All About Anger

21 Aug

Matthew 5:21-26:

21 “You have heard that the ancients were told, ‘You shall not commit murder’ and ‘Whoever commits murder shall be liable to the court.’22 But I say to you that everyone who is angry with his brother shall be guilty before the court; and whoever says to his brother, ‘You good-for-nothing,’ shall be guilty before the supreme court; and whoever says, ‘You fool,’ shall be guilty enough to go into the fiery hell.23 Therefore if you are presenting your offering at the altar, and there remember that your brother has something against you, 24 leave your offering there before the altar and go; first be reconciled to your brother, and then come and present your offering. 25 Make friends quickly with your opponent at law while you are with him on the way, so that your opponent may not hand you over to the judge, and the judge to the officer, and you be thrown into prison. 26 Truly I say to you, you will not come out of there until you have paid up the last cent.

One of the most shocking crimes a society deals with is when a child kills. Sometimes it is a swarming of a child by a group of kids. Sometimes it is the killing of parents by children. And sometimes, its  the killing of a girl directed by another girl who happens to be jealous of her.                                                                                                                                                                                                                                                                                                                                                                                                                                                                                                                                                                                                                                                                                                                   Why does murder occur? Jesus will say in Matthew 15 that it is out of a person’s own heart that “come evil thoughts, murders, adulteries, fornications, thefts, false witness, slanders” (Matt. 15:19).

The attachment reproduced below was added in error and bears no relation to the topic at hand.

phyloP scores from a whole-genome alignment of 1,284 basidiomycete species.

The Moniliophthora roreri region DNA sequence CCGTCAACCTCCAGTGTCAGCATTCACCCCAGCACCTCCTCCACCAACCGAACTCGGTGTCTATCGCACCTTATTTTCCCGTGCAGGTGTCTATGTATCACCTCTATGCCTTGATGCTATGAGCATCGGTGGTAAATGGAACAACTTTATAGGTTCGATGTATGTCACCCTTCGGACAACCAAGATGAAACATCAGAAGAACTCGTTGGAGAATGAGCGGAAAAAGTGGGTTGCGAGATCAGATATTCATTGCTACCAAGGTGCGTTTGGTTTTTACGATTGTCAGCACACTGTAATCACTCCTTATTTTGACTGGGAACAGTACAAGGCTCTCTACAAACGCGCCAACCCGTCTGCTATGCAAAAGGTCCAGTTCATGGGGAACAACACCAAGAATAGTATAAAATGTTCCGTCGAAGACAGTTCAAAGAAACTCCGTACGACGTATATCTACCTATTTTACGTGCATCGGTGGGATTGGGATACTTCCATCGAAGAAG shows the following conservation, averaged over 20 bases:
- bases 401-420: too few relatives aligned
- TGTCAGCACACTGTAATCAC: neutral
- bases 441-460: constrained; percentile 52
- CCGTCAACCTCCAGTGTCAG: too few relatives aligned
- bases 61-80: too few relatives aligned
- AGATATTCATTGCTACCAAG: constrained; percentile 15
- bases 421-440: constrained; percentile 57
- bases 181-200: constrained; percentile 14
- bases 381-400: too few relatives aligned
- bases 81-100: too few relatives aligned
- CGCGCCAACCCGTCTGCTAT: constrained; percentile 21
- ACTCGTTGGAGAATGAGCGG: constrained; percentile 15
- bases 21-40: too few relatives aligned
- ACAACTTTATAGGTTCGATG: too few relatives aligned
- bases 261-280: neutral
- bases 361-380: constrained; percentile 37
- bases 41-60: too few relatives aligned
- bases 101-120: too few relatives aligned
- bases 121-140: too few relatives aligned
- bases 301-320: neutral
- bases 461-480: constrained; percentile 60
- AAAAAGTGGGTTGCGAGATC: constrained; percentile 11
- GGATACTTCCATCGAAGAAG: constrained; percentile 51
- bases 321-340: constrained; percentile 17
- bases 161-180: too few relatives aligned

We do not sin simply because of Satan or because of social depravity, stress, bad influences, or any other cause you may think of in this neverending victim culture. Those things may tempt us to sin and make it easier to do so, but when we commit sin-or even have the intention of committing sin-it is our decision . Sin is an act of the will.

No doubt most people at the time of Jesus were in full agreement with capital punishment for the crime but were convinced that they were innocent of that particular evil.

But the truth is this: the anger that lies behind murder, You see, it is anger which many people think is not really a sin that is actually one of the worst of sins.And it is anger that leads to health issues, broken relationships, our relationship with God, and yes, even murder.

Anger, unchecked and uncorrected, affects: 1) Our View of Ourselves, 2) Our Worship of God, and 3) Our Relation to Others.

So let’s look at it.

Anger affects how we view ourselves.
Matthew 5:21-22

21 “You have heard that the ancients were told, ‘You shall not commit murder’ and ‘Whoever commits murder shall be liable to the court.’22 But I say to you that everyone who is angry with his brother shall be guilty before the court; and whoever says to his brother, ‘You good-for-nothing,’ shall be guilty before the supreme court; and whoever says, ‘You fool,’ shall be guilty enough to go into the fiery hell.

When it refers to “those of old”, we are talking about rabbis and scribes who were the authors of numerous traditions and rules that had been so spoken  and so enforced that they had come to replace the authority of Scripture.  And their traditions had even defined murder. For example, it did not include the act of killing someone in self defense.

Murder was strictly limited to the act of physically taking another person’s life.

 

Jesus had already warned that God’s righteousness surpasses that of the scribes and Pharisees

But Jesus stepped beyond that. He said basically “that’s a good rule. But it goes beyond that. It’s not just the act of murder but the heart behind it.